Size matters: Rollingwood replacing stop signs over fear of challenged traffic tickets
One central Texas city is getting ready to replace more than 90 percent of its stop signs because of a simple mistake.
City leaders in Rollingwood who recently found out about it are concerned people may get out of traffic citations.
City Administrator Amber Lewis said it was recently brought to her attention that most of the stop signs in Rollingwood are too short.
To be up to city standards, the stop signs must be seven feet tall from the ground to the bottom of the sign, but they're not.
Most of them are a foot short, which is why the city is ready to replace 73 of the 79 within city limits.
“It seems pricey for stop signs, uh yeah, I’m pretty surprised by that,” said resident Kevin Imes.
Imes and his family live on a busy corner in Rollingwood and he notices a lot of things, but the height of the stop signs isn’t one of them.
“We have a lot of traffic cutting through from Lake Austin Blvd. straight over to Bee Cave, but no, not at all. I’m not sure replacing them is going to have that much of an impact with visibility,” Imes said.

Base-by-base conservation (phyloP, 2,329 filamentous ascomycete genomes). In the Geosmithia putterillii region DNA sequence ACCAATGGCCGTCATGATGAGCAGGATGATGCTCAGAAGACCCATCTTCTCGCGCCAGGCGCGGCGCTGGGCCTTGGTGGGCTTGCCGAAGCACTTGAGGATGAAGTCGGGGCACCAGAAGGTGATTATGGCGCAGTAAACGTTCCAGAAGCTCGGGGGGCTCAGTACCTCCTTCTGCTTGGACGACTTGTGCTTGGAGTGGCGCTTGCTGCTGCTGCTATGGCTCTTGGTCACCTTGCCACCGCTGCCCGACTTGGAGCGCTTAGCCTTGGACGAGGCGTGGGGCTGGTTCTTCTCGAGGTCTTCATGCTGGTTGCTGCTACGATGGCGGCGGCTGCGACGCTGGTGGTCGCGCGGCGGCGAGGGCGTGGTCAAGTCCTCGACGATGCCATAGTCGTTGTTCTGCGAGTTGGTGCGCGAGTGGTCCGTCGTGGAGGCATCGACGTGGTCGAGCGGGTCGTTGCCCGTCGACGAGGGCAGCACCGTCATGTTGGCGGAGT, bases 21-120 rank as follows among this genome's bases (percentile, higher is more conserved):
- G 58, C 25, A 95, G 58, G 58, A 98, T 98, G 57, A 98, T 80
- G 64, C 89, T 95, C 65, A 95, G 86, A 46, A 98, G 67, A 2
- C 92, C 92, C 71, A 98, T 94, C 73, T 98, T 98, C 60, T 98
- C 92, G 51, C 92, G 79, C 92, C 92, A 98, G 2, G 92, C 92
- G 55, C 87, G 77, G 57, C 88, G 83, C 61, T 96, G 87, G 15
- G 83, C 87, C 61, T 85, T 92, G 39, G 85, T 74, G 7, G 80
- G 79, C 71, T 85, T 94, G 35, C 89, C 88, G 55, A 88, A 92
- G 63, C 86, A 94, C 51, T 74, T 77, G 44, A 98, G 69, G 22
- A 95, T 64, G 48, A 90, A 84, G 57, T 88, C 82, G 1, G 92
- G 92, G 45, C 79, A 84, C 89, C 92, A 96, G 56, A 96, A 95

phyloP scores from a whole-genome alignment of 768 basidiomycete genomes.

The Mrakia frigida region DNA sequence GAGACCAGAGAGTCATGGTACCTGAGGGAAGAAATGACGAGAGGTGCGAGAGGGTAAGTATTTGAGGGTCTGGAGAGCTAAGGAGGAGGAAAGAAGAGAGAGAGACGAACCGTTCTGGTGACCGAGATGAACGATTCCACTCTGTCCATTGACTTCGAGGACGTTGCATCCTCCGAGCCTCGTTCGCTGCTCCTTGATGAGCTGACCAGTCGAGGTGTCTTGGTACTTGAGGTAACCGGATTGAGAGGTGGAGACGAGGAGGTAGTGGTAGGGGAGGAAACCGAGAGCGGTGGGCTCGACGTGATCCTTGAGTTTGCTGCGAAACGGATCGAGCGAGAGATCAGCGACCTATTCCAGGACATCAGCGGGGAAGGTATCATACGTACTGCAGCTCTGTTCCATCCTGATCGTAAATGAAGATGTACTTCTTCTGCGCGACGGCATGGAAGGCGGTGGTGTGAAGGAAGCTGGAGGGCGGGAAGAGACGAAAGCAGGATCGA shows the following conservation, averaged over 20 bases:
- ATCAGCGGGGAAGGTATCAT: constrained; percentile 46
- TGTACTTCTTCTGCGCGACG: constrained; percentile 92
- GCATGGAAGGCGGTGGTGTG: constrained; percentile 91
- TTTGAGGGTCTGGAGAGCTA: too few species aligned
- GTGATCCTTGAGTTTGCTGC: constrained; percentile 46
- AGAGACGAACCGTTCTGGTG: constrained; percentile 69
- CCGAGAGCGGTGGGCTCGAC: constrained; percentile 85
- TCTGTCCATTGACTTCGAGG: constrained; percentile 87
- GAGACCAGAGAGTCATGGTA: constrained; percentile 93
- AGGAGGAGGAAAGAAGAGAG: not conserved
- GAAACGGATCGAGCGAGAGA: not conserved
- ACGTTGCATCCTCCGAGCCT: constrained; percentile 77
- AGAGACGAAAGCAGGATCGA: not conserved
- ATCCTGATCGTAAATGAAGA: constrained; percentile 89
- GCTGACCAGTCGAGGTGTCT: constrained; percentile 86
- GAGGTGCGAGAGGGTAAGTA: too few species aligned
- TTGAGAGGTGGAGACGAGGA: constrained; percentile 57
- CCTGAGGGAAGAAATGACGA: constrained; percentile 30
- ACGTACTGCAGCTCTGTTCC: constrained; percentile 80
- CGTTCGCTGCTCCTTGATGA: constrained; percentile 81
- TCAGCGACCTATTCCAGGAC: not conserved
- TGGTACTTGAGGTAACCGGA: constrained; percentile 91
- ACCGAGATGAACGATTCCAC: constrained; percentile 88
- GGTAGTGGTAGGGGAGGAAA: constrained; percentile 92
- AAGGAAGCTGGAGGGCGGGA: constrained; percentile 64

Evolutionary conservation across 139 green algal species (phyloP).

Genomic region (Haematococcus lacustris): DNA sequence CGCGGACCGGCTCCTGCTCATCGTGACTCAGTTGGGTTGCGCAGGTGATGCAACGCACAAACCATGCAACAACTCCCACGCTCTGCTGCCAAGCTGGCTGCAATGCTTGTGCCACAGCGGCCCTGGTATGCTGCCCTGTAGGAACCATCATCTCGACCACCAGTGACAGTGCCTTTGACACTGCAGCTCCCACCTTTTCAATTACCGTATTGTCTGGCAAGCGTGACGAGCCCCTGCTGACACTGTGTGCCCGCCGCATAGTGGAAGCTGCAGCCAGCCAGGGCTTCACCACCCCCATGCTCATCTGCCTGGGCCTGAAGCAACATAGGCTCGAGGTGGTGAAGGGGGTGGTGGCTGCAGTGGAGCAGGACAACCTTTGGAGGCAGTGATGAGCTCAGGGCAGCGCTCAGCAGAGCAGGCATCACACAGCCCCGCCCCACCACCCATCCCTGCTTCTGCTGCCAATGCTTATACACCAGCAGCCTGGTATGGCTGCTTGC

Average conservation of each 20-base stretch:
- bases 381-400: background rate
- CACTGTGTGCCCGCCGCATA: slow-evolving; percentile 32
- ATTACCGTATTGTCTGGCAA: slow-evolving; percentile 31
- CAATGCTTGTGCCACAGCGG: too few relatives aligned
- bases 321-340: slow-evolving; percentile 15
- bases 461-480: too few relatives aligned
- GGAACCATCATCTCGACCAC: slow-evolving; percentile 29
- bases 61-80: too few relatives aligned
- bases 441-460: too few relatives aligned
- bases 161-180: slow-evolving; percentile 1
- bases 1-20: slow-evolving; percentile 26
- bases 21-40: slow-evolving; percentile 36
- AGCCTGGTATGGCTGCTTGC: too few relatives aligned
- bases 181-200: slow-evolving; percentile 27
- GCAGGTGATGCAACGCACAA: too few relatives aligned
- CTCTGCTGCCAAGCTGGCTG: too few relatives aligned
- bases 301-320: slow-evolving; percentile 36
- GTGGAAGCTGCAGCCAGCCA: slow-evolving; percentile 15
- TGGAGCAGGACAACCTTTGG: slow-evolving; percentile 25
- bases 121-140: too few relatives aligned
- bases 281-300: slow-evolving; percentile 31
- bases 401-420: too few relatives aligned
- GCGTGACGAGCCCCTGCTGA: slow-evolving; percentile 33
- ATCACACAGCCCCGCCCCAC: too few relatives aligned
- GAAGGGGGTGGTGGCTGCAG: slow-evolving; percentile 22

Rollingwood city council voted Wednesday to replace 73 of the 79 stop signs at a cost of $25,500.
“I don't know how the mix-up happened. I think they've been like this as long as they've been there,” Lewis said.
The stop signs have been there for decades, but now that city leaders are aware of the height problem, it's raised concerns about how police can enforce traffic violations.
“We saw that as a major issue that could be problematic with regard to enforcement,” Lewis said.
CBS Austin talked to new Rollingwood Police Chief Max Westbrook who has been at the helm a couple of weeks.
He was unaware of the past problem, but assures that his officers are still writing tickets, because after all, a foot short or not, it's still a stop sign.
Lewis said the tickets can still be held up in court, they don't want to take any chances on if those tickets being challenged.
“It could be challenged because they're not at the right height so we wanted to make sure there's no chance for any stop sign violations to be challenged,” Lewis said.
The money is coming from a reserve fund. It's not an expense the city planned for, but Lewis said it needs to get done.
The new stop signs will also be breakaway stop signs that she said are a safety improvement for residents.
“It will break away and break off so instead of the stop sign possibly coming into your car and impale you, this will break away and doesn't pose that risk,” Lewis said.